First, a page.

const FinalState& cfs = apply<FinalState>(event, "Tracks");
The name "Tracks" here will have been registered in the `init` method as referring to a projection of type "ChargedFinalState" --- a calculator which provides a list of charged particles with certain basic cuts applied. This is done via the `declare` method. Note that a) you don't have to manage the memory yourself, and b) polymorphism via the reference is both allowed and encouraged. If b) means nothing to you, don't worry... we just want to reassure C++ fiends who might think we're cramping their style!
### Example
Here is an example of the whole Rivet analysis shebang. We've compressed it into a single .cc file since the `analyze` method is nice and short and there is no reason to make a header:
#include "Rivet/Analysis.hh"
#include "Rivet/Projections/FinalState.hh"
#include "Rivet/Projections/ChargedFinalState.hh"
#include "Rivet/Projections/FastJets.hh"
namespace Rivet {
class MyAnalysis : public Analysis {
/// Default constructor
MyAnalysis() : Analysis("MYANALYSIS") { }
/// @name Analysis methods
void init() {
const FinalState fs(Cuts::abseta < 5);
declare(FastJets(fs, FastJets::ANTIKT, 0.5), "Jets");
declare(ChargedFinalState(Cuts::abseta < 2.5 && Cuts::pT > 500*MeV), "Tracks");
void analyze(const Event& event) {
const Jets& jets = apply<ChargedFinalState>(event, "Jets")
.jetsByPt(Cuts::pT > 20*GeV && Cuts::abseta < 4.4);
MSG_DEBUG("Jet multiplicity = " << jets.size());
const Particles& trks = apply<FinalState>(event, "Tracks").particles();
MSG_DEBUG("Track multiplicity = " << trks.size());
// No histos, so no need for a finalize()!
// Magic required by the plugin system
### Cut objects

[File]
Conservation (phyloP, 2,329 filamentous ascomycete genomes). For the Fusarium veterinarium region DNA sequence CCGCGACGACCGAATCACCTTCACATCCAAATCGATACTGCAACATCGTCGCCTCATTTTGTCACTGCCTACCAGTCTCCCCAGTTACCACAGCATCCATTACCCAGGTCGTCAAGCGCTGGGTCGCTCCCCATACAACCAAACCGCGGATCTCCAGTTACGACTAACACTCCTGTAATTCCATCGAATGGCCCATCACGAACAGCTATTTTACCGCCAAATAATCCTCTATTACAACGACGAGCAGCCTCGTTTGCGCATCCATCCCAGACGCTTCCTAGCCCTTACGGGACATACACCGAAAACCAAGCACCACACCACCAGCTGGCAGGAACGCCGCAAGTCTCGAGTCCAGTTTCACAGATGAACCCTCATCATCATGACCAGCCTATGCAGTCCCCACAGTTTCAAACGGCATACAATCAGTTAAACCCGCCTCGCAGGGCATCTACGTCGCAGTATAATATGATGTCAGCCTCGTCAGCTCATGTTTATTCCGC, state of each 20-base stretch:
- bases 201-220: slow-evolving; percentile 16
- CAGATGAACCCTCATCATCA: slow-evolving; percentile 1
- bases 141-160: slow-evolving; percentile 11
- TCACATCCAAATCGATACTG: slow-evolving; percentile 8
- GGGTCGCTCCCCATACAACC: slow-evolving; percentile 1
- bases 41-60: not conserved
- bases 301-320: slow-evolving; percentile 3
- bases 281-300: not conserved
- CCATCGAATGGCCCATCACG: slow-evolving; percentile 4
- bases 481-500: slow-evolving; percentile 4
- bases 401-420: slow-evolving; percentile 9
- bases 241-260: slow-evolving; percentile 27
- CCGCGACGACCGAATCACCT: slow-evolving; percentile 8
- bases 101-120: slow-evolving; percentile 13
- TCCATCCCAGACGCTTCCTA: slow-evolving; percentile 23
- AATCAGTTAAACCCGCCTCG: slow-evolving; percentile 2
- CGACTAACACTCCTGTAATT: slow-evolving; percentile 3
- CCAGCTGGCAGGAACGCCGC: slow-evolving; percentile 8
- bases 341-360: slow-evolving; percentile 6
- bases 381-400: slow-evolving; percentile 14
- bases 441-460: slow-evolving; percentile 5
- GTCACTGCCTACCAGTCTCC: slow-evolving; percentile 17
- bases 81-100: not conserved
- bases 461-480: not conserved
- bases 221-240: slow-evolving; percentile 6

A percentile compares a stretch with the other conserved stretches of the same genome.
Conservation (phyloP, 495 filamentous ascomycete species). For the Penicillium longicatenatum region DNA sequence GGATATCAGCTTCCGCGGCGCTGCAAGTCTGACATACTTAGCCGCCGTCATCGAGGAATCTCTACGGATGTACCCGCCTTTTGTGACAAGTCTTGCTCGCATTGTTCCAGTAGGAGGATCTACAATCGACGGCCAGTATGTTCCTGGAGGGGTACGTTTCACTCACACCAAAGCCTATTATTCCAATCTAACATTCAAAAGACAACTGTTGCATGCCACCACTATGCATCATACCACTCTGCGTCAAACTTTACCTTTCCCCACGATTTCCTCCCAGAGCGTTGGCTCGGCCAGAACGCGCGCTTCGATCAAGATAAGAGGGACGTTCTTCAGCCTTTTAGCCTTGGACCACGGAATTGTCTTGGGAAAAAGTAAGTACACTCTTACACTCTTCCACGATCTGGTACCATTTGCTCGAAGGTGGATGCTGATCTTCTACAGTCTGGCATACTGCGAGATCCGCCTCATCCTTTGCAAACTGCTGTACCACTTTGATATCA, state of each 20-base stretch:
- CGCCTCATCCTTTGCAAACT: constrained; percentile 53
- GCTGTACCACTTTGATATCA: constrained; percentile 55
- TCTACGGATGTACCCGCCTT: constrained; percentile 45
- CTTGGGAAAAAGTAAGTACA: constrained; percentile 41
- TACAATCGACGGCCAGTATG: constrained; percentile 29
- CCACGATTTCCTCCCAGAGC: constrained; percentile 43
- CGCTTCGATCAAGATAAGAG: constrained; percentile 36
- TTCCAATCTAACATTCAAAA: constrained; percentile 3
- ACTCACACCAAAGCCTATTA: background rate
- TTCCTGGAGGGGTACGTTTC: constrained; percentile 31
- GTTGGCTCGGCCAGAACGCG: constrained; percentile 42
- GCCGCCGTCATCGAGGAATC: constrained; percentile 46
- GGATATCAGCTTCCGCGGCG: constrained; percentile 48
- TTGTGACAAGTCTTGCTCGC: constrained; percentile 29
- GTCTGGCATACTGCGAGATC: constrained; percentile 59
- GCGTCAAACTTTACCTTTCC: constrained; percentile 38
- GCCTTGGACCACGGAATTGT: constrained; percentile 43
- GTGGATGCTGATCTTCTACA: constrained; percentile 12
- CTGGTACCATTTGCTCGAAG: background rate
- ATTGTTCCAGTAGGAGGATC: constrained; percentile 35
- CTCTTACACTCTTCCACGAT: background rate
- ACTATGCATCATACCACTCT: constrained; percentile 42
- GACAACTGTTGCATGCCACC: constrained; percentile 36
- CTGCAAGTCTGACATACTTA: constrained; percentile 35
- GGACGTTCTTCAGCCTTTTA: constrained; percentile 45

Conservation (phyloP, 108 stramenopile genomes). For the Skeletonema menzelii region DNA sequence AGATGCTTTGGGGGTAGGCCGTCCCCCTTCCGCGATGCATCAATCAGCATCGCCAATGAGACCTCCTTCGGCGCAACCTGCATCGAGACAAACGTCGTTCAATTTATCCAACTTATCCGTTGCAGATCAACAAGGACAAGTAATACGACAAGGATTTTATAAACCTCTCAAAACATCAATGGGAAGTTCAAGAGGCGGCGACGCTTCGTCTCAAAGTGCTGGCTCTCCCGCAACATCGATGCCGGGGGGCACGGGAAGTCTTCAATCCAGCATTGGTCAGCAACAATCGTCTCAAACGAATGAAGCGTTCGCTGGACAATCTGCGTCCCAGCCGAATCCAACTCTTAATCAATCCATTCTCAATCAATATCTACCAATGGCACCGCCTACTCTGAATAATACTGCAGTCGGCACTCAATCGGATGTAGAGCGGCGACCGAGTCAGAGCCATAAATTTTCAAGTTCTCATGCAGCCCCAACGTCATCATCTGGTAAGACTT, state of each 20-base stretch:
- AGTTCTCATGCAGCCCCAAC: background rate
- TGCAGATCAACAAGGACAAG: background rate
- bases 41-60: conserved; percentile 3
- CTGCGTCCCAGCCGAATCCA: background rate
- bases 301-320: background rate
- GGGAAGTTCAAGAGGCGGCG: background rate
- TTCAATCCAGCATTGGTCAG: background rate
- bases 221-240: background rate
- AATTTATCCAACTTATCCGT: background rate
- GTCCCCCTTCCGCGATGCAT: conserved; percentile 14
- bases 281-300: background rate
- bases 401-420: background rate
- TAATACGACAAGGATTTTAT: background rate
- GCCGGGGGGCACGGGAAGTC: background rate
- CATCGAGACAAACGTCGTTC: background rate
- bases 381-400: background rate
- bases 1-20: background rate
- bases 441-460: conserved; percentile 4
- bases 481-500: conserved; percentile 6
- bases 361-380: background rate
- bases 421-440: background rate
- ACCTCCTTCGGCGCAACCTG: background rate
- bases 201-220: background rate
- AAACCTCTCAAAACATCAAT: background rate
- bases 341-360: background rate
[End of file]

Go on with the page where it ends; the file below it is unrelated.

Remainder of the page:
Note the use of objects in the `Cuts` namespace to specify kinematic cuts on particles or jets selected by projections, or returned from them as lists. These predefined objects of type `Rivet::Cut` can be combined together using arbitrary combinations of logical operators, with the combined object also being of type `Cut`.
Many functions in Rivet accept a (potentially compound) `Cut` as an argument, so this is a very flexible, unambiguous, and human-readable way to express analysis selection logic. There is not much to know from the user point of view beyond what you see above!
The standard Rivet predefined cuts are (all in the `Rivet::Cuts` namespace): `pT`, `Et`, `mass`, `phi`, `eta`, `abseta`, `rap`, `absrap`.
### Compiling and linking
To use your new analysis, you need to build it into a Rivet analysis plugin library, with a name of the form `Rivet*.so` library. You can do this manually, but to make life easier there is again a helper script, used as follows:
`rivet-buildplugin # etc.`
Note that the name of the library has to start with the word "Rivet" or it will not get loaded at runtime. By default, if no ".so" first argument is given, the name will be used.
### Running
You can now use your new analysis right away. Provided that the `` shared library file, or a similarly-named symbolic link to it, is in a directory listed in your `RIVET_ANALYSIS_PATH` environment variable, it will work right away with the `rivet` command:
> ls
> rivet --list-analyses
> rivet --show-analysis MYANALYSIS
Spires ID: NONE
Spires URL:
Experiment: NONE
Year of publication: NONE
A do-nothing analysis for demonstrating how to make a plugin
Alternatively, you can use the `--analysis-path` flag to `rivet`:
> rivet --list-analyses --analysis-path=$PWD
### Making it useful
Hopefully that's enough to get you started. The other main things to learn are booking (and "auto-booking") of histograms and other data objects, and use of the Rivet projections and analysis objects. For this, we recommend that you take a look at the code of some of the standard analyses, and read more information about projections and histogramming on this wiki and in the Rivet PDF manual.